The scaled down iPad known as the iPad Mini has all the same tricks as it’s big brother. It really is a nice set up for the package, but do all the features transfer over nicely and really enhance the Mini more than the original? The much touted Retina Display that has graced the iPad now finds another home on the Mini. Sure it works, but does it contribute to the overall package?
First you have to know what they are giving you when the term “Retina Display” is thrown around. Basically the term is a reference to the resolution of the screen, nothing more. Pretty lackluster if you were expecting some crazy system that scan your eyes and tailors the screen to fit the optimal frequency of light that most pleases our retinas. Alas, that kind of sci fi shenanigans has not come to pass, however that doesn’t mean that the retina display is a bad thing.
The retina display uses a higher pixel count than similar devices to make everything more defined at close range viewing. The Retina Display will not tip off immediate differences between the resolutions of, say, an iPad Mini and a Samsung Galaxy Note. Upon closer inspection, the iPad Mini will have a much clearer picture and a lot less pixelation and grainy effects on the picture than it’s competitor. The Retina Display does a bit to help separate the iPad products from the competition and Apple knows it. That is why the term “Retina Display” was created in the first place, to be an easy company reference for the good resolution of the products.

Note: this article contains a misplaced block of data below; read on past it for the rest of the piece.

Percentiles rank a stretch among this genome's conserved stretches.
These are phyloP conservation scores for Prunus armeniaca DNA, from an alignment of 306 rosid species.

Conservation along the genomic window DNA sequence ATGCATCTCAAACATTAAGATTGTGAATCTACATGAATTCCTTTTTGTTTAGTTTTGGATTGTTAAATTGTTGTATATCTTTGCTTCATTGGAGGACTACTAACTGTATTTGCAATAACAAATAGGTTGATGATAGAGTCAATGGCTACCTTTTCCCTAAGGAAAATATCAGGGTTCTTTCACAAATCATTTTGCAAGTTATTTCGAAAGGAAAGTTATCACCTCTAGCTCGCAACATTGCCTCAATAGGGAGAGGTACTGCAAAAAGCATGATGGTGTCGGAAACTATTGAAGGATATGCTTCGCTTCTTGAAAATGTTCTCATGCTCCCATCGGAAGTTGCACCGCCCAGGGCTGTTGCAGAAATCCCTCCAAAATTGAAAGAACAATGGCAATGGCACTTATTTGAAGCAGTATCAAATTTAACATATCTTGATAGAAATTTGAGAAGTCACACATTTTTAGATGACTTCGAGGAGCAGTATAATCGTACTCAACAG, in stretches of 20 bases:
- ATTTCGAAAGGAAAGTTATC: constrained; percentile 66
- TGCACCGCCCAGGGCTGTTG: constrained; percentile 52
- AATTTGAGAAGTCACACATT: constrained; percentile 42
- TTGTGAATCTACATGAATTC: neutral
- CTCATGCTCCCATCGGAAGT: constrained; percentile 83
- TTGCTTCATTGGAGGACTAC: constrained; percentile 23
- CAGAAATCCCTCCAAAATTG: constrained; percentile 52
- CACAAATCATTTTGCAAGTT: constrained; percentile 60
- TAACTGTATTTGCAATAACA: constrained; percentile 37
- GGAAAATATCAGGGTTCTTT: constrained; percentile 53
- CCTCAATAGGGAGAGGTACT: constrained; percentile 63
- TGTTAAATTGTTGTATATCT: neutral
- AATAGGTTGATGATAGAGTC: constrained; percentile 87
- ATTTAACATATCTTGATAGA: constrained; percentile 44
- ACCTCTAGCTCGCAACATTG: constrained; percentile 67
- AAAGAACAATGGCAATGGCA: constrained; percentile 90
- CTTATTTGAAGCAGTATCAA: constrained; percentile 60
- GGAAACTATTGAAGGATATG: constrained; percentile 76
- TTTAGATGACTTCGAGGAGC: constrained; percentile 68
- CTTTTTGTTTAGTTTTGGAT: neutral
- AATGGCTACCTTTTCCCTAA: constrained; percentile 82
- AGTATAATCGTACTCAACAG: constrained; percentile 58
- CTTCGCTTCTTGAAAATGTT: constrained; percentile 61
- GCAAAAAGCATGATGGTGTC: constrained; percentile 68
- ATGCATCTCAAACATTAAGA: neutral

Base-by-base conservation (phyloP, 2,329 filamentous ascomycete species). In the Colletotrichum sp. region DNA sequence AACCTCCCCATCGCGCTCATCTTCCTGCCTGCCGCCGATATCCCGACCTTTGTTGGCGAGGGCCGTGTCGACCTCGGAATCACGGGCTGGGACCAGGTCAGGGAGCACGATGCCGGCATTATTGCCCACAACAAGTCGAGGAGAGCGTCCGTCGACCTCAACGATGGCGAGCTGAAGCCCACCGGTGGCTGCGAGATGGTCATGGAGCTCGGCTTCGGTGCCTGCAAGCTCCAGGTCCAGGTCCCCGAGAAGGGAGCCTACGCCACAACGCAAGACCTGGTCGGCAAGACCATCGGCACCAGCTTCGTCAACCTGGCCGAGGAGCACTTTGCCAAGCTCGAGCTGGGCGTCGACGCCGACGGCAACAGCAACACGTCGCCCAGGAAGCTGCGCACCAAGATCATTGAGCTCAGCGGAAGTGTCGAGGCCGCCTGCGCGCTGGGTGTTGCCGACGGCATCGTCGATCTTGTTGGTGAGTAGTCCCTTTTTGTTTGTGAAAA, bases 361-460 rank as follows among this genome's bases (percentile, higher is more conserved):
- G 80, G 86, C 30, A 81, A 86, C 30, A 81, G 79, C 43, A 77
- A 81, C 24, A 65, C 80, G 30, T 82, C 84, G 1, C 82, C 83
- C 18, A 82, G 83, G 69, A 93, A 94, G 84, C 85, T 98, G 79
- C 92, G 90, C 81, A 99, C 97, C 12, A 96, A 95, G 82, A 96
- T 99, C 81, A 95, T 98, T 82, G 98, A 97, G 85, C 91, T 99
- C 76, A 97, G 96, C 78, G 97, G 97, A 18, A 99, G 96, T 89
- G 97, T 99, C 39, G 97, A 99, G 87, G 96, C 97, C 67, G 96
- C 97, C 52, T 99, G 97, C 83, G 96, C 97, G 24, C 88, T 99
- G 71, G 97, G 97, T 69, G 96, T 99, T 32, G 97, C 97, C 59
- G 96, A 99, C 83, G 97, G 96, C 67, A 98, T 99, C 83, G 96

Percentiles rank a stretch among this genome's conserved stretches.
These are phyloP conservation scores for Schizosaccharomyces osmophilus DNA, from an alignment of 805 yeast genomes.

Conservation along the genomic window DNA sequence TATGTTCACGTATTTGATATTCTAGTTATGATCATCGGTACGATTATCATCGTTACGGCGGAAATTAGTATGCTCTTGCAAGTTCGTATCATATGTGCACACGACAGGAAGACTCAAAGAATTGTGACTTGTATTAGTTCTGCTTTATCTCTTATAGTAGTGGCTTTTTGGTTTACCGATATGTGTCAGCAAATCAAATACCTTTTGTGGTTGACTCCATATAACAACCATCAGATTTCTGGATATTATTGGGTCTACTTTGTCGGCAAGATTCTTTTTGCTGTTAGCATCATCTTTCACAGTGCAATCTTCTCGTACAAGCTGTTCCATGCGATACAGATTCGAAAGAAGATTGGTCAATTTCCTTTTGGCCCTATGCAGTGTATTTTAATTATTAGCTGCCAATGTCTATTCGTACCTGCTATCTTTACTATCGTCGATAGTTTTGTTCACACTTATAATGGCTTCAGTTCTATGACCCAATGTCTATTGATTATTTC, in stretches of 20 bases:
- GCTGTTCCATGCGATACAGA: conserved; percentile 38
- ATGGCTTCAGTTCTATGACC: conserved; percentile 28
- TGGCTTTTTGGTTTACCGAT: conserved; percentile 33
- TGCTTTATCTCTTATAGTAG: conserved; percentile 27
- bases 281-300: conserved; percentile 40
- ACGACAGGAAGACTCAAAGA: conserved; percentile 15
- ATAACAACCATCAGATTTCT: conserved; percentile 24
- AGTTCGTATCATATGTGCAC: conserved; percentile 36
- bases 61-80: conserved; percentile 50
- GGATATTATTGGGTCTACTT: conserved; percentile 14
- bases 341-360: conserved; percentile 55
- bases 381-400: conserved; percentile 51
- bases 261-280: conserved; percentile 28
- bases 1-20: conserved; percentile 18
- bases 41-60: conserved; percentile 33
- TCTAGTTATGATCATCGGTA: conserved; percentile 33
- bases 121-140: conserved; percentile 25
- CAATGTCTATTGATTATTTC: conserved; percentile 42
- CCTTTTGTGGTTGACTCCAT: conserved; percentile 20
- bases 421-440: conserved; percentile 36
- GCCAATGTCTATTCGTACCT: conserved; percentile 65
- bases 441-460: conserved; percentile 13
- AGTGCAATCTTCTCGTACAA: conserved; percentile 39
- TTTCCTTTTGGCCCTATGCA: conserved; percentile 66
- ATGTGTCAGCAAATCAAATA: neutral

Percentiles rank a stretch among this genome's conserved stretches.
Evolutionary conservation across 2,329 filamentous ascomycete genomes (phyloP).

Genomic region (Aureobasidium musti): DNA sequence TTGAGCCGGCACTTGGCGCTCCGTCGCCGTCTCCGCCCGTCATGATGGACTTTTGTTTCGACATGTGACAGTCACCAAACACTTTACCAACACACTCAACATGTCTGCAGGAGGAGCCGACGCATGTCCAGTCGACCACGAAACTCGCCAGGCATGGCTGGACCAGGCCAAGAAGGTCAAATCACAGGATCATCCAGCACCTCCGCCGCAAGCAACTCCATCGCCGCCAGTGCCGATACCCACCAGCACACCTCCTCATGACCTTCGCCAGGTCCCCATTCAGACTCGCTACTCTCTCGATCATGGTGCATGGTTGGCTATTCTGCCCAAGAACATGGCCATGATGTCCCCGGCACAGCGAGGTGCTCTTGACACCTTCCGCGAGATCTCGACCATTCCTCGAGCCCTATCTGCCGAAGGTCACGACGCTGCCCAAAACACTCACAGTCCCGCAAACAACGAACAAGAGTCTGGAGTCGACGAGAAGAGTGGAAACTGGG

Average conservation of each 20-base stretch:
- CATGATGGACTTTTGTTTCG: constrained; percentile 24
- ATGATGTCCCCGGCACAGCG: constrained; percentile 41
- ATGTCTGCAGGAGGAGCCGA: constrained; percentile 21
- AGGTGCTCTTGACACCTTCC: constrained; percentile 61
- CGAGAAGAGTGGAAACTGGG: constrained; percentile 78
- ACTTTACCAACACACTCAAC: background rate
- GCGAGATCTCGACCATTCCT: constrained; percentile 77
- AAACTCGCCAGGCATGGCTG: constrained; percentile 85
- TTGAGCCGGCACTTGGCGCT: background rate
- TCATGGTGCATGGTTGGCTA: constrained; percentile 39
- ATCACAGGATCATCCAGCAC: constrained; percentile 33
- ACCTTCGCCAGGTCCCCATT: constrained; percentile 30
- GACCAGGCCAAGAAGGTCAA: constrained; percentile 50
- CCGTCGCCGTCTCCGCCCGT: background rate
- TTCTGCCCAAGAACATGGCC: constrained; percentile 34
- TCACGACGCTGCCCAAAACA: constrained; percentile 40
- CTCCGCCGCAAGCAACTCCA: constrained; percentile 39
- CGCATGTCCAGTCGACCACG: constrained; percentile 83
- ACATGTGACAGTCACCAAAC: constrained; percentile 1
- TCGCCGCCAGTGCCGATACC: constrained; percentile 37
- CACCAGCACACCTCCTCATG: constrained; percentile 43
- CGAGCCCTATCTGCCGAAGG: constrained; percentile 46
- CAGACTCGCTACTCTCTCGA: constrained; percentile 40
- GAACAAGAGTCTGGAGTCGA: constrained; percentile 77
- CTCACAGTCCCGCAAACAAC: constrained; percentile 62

In short, the Retina Display definitely helps the iPad Mini. While it doesn’t do enough to warrant a purchase by itself, it helps add value to the package by knowing that the pictures will be crisp and smooth. In short, the extra resolution does a lot to increase the quality of the picture, and if there is one thing that makes my eyes bleed it’s bad picture.